Oliver Bennet plays A Hero of Our Time‘s Byronic protagonist with all of the charm originally written into Pechorin – in a confident adaptation by v&o/HUNCHtheatre.
An adaptation of the Russian novel by Mikhail Lermontov, v&o/HUNCHtheatre’s A Hero of Our Time tells the story of love and friendships ruined (made even more intimate by its small cast of three actors). Composed of international artists, the company offer a great experience of Russian literature and its idea of superfluous man.
Pechorin is the embodiment of the superfluous man (Russian derivative of the Byronic hero). Adeptly portrayed by Oliver Bennett, this character is cruel and sensitive, loving and cynical. For him, Princess Mary (Anastasiya Zinovieva) and Grushnitsky (James Marlowe) are just toys to play with and he hurts them profoundly for nothing more than his own entertainment. On the other hand, his emotions towards Vera (again, Zinovieva) are true and genuine, and do not decrease in intensity as the years pass by.
A Hero of Our Time takes place in a small room with a traverse configuration – the proximity of the actors working as a great tool to increase the intensity of the experience for the audience. Throughout the show, it becomes increasingly easy to ‘feel’ what the characters are feeling; their auras are so strong that they create the overall atmosphere almost on their own.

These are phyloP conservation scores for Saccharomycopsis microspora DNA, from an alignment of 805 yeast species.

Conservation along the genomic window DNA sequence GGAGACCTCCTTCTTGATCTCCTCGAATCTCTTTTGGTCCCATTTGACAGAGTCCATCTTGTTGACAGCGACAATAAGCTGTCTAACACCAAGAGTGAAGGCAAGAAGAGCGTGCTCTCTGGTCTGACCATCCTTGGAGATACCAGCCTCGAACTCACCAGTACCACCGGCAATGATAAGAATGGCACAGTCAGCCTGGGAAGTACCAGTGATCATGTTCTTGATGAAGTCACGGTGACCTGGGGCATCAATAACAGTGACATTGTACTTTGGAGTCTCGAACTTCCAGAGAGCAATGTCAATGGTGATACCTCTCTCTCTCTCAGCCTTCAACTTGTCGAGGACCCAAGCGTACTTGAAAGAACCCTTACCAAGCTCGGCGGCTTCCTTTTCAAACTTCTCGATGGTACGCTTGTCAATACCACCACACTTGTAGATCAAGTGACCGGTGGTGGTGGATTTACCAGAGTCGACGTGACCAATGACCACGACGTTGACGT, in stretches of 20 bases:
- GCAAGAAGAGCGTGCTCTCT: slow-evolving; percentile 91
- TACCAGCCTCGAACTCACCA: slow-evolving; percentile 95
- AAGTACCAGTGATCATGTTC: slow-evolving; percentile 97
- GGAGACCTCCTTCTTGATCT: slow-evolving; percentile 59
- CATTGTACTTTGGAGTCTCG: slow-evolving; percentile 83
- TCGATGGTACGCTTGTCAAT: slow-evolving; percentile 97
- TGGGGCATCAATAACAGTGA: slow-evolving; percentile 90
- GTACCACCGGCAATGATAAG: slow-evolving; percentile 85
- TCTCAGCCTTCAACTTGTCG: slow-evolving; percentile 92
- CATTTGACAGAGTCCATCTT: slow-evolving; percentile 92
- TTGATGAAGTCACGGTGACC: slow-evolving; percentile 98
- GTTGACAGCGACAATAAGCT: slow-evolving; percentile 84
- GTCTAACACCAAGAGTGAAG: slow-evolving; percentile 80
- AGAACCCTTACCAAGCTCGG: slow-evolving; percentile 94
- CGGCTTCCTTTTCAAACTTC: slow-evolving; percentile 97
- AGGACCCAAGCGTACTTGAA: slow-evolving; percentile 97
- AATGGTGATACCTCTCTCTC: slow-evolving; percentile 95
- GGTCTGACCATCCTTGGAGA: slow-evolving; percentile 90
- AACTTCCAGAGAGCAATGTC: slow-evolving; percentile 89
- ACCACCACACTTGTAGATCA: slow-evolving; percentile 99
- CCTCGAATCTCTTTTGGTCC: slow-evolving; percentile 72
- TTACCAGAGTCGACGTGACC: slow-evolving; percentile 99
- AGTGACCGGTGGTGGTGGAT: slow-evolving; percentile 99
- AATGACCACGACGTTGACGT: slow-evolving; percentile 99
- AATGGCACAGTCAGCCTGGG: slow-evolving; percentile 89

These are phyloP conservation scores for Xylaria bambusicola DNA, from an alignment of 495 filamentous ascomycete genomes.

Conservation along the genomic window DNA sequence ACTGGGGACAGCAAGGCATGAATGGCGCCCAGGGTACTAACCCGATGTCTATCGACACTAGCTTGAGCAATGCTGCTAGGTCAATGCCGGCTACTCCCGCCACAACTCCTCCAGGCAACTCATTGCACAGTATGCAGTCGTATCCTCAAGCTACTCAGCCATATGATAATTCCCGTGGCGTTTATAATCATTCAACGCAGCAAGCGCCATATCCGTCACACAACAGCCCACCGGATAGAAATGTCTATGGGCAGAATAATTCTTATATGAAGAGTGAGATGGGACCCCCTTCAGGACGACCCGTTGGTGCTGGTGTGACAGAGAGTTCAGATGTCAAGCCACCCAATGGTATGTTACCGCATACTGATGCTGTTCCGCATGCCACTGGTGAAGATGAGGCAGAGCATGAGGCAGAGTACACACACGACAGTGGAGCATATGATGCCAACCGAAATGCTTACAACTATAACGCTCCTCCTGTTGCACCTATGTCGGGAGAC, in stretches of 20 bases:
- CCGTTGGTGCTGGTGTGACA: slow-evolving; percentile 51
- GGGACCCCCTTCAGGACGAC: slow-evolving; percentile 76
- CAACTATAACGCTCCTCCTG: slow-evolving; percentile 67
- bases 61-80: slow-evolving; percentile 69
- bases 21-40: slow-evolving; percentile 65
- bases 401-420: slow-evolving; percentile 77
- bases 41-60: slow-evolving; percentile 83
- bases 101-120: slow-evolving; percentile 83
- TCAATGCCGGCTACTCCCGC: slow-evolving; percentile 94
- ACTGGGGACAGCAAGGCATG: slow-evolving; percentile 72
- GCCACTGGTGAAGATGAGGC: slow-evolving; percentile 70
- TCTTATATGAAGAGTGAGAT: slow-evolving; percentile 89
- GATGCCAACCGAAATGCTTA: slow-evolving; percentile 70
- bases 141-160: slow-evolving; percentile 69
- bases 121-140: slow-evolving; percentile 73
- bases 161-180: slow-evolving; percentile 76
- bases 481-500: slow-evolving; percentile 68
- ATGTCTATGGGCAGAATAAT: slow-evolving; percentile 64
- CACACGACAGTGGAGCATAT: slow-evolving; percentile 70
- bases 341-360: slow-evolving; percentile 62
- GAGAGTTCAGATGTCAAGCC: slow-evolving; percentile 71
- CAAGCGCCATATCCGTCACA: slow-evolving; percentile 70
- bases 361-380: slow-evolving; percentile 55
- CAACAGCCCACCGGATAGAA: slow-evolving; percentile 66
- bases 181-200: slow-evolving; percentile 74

What left me surprised, however, is that Pechorin stays likeable and interesting throughout the performance, regardless of the damage the character leaves in his wake. Bennett, under the direction of Vladimir Shcherban, masters the difficult task of portraying a Byronic hero with all the charm that Lermontov likely originally intended for Pechorin.
Although the novel dates to 1839-1840, HUNCHtheatre’s A Hero of Our Time is littered with contemporary references; I Will Always Love You, for example, makes a bold appearance. Those not overly familiar with early 19th century international literature (which, let’s face it, is most of us!) will enjoy these touches, and moreover, it accentuates how stories of true love, despicable cruelty and the superfluous man cross boundaries of time and space.
However, it must be said that the production doesn’t quite live up to the programme’s promise that it’ll “[examine] the Byronic hero in our age of gender war and [ask] who are the heroes of our time”. Extremely engaging in terms of acting and atmosphere, the audience goes through a highly emotional journey with the characters rather than an intellectual one. What stays behind are the beautiful pictures, the pain, the charm – and for many, the knowledge that we would likely fall for Pechorin like Princess Mary and Grushnitsky did.